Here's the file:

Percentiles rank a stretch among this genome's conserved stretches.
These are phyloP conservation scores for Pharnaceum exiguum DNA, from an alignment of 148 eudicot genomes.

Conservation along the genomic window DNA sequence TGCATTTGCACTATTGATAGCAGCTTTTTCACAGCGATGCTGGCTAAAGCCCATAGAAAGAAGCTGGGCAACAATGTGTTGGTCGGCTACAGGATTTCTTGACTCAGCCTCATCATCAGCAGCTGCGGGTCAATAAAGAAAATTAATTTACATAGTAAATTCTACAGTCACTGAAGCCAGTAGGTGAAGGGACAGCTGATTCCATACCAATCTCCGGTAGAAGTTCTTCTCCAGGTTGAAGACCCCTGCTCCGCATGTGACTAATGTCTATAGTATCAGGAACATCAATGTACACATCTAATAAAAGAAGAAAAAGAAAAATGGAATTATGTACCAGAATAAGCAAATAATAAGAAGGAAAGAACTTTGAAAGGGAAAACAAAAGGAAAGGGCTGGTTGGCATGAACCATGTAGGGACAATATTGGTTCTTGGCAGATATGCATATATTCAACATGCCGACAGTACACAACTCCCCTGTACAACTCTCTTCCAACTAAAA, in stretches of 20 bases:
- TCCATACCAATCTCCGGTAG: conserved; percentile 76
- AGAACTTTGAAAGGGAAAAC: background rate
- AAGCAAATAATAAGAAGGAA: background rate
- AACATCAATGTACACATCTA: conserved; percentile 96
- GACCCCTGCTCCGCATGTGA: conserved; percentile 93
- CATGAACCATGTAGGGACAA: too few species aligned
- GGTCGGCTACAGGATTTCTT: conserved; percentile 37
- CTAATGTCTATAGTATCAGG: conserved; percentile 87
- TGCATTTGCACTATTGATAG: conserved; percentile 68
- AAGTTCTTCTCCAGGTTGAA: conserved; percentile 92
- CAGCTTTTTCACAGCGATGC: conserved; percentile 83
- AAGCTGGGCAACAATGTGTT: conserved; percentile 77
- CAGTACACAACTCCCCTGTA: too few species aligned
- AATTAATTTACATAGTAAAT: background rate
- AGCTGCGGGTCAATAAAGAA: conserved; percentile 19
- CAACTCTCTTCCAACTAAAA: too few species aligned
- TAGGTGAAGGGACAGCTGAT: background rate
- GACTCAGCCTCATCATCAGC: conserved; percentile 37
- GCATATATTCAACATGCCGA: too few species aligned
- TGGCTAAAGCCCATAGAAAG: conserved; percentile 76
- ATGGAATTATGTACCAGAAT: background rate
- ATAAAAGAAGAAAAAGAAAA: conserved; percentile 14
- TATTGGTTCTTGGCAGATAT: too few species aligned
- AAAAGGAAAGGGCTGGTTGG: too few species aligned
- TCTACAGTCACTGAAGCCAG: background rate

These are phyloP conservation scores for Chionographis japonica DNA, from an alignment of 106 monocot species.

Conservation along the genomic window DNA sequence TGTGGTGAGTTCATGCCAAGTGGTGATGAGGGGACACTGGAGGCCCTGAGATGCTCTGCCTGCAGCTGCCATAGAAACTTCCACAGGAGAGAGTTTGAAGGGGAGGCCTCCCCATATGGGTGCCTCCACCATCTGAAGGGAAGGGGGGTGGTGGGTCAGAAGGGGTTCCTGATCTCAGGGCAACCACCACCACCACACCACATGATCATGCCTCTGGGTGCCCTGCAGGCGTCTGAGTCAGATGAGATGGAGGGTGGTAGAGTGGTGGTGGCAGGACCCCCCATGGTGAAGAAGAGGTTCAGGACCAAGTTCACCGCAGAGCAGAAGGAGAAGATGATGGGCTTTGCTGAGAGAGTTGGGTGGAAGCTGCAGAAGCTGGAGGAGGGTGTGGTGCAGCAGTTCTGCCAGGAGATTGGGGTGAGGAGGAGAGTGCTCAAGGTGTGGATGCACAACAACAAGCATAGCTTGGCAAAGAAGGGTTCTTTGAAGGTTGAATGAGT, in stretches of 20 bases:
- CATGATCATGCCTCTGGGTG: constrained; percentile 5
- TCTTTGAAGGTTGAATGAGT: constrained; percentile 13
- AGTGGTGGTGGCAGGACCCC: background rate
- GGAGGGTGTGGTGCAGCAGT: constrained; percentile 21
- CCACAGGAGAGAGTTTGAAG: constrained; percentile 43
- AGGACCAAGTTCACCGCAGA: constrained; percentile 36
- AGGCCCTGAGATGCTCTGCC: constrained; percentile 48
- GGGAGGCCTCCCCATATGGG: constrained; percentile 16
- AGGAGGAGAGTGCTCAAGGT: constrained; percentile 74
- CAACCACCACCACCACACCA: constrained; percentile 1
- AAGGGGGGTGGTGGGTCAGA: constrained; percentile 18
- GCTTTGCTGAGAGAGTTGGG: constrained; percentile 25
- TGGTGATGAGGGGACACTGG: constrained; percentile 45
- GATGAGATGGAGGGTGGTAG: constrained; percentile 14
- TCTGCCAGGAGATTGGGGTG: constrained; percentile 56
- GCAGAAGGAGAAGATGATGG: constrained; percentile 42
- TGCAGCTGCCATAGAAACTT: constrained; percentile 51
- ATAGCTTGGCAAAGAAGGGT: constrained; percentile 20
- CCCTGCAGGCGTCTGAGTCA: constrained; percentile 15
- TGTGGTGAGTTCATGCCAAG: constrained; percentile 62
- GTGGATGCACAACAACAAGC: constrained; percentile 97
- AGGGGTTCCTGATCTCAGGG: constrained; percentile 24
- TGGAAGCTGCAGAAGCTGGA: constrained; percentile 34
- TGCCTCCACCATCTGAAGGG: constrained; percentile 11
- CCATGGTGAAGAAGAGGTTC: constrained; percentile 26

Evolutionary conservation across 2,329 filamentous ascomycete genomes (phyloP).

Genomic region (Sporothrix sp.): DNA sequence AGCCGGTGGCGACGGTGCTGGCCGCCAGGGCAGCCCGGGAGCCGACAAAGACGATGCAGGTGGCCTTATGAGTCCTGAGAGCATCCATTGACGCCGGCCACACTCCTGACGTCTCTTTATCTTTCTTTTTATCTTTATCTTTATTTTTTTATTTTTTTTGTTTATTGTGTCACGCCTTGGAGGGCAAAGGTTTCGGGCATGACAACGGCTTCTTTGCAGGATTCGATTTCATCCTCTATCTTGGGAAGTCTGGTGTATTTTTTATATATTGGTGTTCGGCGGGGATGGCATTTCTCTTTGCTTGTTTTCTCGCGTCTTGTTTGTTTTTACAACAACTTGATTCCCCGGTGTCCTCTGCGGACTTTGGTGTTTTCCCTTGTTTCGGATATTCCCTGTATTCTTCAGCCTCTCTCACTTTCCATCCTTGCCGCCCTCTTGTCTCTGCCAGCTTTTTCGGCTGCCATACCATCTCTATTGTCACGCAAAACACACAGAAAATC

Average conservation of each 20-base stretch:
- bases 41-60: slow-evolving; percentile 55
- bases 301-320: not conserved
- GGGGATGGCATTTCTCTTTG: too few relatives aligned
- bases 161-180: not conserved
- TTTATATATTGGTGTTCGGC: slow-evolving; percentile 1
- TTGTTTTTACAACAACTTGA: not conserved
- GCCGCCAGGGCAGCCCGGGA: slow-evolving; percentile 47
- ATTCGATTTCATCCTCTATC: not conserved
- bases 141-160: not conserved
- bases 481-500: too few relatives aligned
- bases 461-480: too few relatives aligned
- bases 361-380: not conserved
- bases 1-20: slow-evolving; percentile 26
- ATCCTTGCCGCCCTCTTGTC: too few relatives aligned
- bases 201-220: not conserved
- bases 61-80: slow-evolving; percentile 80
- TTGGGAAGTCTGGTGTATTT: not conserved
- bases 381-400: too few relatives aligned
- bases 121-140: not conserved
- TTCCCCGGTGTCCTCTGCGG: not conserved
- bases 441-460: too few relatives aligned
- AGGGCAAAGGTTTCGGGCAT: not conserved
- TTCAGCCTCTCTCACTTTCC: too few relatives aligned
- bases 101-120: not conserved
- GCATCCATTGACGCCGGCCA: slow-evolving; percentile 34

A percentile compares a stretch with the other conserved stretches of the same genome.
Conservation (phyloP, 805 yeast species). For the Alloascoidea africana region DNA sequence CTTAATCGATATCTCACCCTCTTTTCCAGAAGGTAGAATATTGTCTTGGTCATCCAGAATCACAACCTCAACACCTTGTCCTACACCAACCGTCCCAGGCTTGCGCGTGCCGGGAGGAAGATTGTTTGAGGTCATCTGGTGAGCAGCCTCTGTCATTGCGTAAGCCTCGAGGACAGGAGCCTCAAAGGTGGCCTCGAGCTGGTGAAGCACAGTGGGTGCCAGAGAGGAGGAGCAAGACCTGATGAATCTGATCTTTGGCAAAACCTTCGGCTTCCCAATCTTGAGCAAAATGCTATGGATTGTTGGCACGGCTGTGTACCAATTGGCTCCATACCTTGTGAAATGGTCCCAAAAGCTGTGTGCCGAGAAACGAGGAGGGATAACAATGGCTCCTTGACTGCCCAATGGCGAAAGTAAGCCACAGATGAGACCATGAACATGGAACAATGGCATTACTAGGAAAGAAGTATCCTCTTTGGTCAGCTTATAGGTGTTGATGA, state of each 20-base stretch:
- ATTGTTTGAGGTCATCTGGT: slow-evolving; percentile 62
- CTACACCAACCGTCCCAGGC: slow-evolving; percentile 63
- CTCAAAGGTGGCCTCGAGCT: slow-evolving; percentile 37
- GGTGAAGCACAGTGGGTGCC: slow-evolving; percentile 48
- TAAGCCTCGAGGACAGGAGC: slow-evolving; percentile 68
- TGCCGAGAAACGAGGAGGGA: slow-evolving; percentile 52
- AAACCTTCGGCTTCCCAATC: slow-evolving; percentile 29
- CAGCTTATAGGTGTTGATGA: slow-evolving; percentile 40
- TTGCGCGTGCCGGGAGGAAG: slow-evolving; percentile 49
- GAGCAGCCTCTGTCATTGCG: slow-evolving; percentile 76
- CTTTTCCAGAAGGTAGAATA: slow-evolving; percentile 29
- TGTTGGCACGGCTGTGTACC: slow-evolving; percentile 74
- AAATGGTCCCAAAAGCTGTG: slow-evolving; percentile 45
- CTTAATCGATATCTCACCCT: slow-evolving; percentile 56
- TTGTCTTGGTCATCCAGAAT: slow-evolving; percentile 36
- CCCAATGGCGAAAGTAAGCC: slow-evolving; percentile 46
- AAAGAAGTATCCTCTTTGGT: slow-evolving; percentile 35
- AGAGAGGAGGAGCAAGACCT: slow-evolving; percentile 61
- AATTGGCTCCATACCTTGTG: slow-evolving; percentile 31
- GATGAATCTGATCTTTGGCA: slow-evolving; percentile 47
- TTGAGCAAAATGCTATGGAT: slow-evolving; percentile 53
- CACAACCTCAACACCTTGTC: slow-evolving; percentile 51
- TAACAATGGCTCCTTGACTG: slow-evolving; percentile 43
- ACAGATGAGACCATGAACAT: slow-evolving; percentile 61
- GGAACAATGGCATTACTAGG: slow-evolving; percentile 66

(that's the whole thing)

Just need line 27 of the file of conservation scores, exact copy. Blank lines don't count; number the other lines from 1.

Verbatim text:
- AAAAGGAAAGGGCTGGTTGG: too few species aligned